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    ABSTRACT: We describe work in progress by a collaboration of astronomers and statisticians developing a suite of Bayesian data analysis tools for extrasolar planet (exoplanet) detection, planetary orbit estimation, and adaptive scheduling of observations. Our work addresses analysis of stellar reflex motion data, where a planet is detected by observing the "wobble" of its host star as it responds to the gravitational tug of the orbiting planet. Newtonian mechanics specifies an analytical model for the resulting time series, but it is strongly nonlinear, yielding complex, multimodal likelihood functions; it is even more complex when multiple planets are present. The parameter spaces range in size from few-dimensional to dozens of dimensions, depending on the number of planets in the system, and the type of motion measured (line-of-sight velocity, or position on the sky). Since orbits are periodic, Bayesian generalizations of periodogram methods facilitate the analysis. This relies on the model being linearly separable, enabling partial analytical marginalization, reducing the dimension of the parameter space. Subsequent analysis uses adaptive Markov chain Monte Carlo methods and adaptive importance sampling to perform the integrals required for both inference (planet detection and orbit measurement), and information-maximizing sequential design (for adaptive scheduling of observations). We present an overview of our current techniques and highlight directions being explored by ongoing research.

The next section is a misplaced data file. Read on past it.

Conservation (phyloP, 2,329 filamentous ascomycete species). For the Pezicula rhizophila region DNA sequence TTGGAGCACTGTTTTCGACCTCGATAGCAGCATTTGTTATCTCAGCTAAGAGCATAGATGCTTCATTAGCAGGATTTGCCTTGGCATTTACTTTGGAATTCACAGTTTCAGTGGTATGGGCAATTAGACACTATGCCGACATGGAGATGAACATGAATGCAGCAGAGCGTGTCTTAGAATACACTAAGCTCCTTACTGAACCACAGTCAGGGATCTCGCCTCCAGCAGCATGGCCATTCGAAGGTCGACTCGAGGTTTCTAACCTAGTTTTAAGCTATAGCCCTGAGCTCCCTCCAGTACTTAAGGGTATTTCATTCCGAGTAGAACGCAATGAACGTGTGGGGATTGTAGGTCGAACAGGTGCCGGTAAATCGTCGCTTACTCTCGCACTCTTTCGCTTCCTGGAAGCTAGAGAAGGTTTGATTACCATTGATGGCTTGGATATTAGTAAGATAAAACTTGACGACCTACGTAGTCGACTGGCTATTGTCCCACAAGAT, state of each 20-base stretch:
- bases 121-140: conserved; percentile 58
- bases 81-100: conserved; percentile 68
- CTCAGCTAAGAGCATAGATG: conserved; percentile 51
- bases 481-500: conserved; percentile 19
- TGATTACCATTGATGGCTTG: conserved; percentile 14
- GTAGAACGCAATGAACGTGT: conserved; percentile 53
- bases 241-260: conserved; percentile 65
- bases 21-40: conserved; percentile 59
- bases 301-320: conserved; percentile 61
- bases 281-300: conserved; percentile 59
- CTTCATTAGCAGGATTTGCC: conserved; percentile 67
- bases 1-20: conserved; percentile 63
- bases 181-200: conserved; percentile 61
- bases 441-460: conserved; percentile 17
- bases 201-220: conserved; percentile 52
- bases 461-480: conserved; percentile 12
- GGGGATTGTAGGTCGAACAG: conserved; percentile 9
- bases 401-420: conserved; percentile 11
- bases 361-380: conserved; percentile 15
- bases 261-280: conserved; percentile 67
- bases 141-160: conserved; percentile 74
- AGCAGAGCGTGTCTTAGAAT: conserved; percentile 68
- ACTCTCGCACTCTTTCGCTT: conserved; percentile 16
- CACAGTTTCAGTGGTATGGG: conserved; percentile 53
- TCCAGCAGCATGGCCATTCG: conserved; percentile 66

Statistical Methodology 07/2011; 9(1):101-114. DOI:10.1016/j.stamet.2011.07.005 · 0.64 Impact Factor